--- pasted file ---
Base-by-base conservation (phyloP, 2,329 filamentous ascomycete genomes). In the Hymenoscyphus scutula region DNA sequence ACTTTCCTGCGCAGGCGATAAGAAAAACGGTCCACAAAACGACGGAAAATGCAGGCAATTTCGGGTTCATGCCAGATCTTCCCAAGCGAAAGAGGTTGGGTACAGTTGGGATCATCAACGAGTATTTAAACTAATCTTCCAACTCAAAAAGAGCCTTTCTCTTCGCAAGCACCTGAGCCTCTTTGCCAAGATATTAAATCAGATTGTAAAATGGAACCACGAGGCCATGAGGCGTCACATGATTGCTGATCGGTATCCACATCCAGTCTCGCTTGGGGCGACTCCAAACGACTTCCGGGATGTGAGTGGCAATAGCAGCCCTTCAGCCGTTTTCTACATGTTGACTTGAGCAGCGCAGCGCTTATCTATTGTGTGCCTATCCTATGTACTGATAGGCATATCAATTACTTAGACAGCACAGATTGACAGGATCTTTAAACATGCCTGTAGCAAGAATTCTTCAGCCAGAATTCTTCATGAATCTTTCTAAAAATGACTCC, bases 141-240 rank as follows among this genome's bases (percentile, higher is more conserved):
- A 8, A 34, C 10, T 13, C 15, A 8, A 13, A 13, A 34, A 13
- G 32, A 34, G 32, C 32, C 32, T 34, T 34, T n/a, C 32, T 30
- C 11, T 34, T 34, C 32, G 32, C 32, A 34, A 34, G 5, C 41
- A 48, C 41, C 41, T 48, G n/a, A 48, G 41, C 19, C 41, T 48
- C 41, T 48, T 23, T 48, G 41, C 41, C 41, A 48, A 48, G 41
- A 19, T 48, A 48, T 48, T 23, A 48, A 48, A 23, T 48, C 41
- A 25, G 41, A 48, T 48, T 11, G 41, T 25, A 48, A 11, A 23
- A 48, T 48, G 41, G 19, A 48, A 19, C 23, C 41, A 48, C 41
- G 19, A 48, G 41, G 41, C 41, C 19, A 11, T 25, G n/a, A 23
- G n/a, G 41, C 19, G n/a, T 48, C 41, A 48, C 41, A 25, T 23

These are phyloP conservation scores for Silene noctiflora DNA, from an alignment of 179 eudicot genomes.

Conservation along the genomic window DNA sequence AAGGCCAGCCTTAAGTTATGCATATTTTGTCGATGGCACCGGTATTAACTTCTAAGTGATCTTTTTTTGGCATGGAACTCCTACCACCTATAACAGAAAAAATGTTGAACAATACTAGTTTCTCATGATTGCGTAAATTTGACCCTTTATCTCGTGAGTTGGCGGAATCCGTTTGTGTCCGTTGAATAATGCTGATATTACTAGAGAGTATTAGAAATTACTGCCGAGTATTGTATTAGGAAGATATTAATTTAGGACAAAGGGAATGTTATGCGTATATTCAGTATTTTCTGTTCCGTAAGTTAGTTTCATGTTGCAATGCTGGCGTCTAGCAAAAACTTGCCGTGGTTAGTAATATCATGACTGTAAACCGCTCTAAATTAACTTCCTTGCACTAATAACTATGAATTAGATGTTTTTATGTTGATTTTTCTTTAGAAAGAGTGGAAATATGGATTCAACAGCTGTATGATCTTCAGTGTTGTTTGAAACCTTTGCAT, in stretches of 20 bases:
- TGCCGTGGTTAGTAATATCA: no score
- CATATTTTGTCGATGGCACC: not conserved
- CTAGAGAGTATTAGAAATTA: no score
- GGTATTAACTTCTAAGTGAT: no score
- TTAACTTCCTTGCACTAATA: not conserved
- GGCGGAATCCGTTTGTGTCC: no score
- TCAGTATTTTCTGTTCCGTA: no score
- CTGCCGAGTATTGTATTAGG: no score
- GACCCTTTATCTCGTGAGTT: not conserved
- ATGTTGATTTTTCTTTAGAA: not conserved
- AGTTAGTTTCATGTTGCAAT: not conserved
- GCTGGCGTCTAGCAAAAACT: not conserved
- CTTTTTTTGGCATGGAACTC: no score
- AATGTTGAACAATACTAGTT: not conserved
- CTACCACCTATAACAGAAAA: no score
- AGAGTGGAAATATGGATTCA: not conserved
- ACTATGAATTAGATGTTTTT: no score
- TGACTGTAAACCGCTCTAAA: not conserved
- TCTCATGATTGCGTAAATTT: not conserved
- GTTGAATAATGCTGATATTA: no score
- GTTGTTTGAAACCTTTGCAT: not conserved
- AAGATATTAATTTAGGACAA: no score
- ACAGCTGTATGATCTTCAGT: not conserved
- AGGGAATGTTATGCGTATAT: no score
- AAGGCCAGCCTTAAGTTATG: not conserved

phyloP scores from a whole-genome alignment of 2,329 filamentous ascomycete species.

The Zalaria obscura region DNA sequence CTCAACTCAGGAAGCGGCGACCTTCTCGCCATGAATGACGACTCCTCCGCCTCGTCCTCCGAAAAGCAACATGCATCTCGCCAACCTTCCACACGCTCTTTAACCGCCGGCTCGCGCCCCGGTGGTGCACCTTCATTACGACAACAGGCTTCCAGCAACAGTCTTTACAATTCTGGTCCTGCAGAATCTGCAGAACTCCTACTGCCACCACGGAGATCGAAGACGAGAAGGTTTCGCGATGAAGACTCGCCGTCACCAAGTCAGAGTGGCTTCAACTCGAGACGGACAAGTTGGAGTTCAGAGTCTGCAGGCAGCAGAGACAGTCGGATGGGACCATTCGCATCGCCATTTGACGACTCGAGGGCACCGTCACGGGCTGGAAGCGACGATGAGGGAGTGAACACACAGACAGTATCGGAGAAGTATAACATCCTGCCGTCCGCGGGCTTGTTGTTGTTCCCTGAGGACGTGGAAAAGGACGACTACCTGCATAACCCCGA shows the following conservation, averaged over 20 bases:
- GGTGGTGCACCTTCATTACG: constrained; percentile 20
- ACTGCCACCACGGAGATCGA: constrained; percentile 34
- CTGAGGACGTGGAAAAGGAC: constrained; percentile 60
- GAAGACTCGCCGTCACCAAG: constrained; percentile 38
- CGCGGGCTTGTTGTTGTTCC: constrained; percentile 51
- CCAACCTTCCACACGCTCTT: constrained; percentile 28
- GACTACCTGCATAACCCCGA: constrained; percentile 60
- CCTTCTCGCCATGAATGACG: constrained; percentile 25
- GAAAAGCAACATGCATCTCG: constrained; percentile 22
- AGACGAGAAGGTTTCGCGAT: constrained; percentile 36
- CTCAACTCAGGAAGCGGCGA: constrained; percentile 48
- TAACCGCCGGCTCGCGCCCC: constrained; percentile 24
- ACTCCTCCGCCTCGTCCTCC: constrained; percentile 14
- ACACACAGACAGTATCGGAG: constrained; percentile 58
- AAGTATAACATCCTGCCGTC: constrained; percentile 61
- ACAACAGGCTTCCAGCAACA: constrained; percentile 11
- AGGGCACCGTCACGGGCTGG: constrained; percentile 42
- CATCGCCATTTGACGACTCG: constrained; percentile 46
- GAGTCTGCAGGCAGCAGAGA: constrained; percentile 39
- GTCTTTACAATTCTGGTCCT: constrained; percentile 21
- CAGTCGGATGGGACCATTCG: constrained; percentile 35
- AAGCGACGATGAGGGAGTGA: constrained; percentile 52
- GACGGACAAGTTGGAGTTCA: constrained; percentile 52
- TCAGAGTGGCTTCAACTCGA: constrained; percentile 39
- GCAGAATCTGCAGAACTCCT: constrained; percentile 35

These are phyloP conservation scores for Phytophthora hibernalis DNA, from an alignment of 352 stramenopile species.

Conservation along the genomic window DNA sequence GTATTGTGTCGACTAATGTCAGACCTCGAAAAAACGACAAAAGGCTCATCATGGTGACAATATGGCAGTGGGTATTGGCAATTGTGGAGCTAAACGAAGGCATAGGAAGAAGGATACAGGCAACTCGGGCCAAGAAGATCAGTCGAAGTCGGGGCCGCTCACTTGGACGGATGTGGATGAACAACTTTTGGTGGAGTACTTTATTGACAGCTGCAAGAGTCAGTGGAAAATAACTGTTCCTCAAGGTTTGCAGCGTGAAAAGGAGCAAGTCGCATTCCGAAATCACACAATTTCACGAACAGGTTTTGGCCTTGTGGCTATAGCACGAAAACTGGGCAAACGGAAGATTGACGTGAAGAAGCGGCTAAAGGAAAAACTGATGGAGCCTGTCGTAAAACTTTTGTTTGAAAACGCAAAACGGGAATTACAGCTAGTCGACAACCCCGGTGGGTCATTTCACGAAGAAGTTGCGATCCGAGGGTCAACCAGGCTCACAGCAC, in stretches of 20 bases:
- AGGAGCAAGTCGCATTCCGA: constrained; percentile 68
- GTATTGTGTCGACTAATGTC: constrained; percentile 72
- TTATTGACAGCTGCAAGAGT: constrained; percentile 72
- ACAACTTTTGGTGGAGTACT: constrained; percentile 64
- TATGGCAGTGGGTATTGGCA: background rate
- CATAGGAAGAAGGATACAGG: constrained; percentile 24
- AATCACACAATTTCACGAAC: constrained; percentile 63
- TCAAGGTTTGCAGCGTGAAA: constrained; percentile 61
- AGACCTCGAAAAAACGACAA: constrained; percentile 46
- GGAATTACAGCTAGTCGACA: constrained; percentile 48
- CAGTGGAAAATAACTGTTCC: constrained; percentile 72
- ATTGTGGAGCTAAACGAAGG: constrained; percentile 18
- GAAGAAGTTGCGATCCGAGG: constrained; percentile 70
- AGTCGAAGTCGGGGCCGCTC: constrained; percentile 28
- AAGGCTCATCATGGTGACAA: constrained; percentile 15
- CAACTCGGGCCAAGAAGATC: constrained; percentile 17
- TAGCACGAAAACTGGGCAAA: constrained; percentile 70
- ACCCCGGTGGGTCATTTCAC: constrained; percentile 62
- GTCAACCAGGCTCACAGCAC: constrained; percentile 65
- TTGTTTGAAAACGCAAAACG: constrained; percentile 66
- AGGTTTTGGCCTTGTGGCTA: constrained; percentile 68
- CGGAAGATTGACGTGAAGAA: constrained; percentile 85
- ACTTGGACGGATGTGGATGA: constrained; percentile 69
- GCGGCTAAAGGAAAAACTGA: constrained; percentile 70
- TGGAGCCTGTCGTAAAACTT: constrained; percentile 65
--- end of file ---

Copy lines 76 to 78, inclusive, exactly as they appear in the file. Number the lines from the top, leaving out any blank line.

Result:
- AGACCTCGAAAAAACGACAA: constrained; percentile 46
- GGAATTACAGCTAGTCGACA: constrained; percentile 48
- CAGTGGAAAATAACTGTTCC: constrained; percentile 72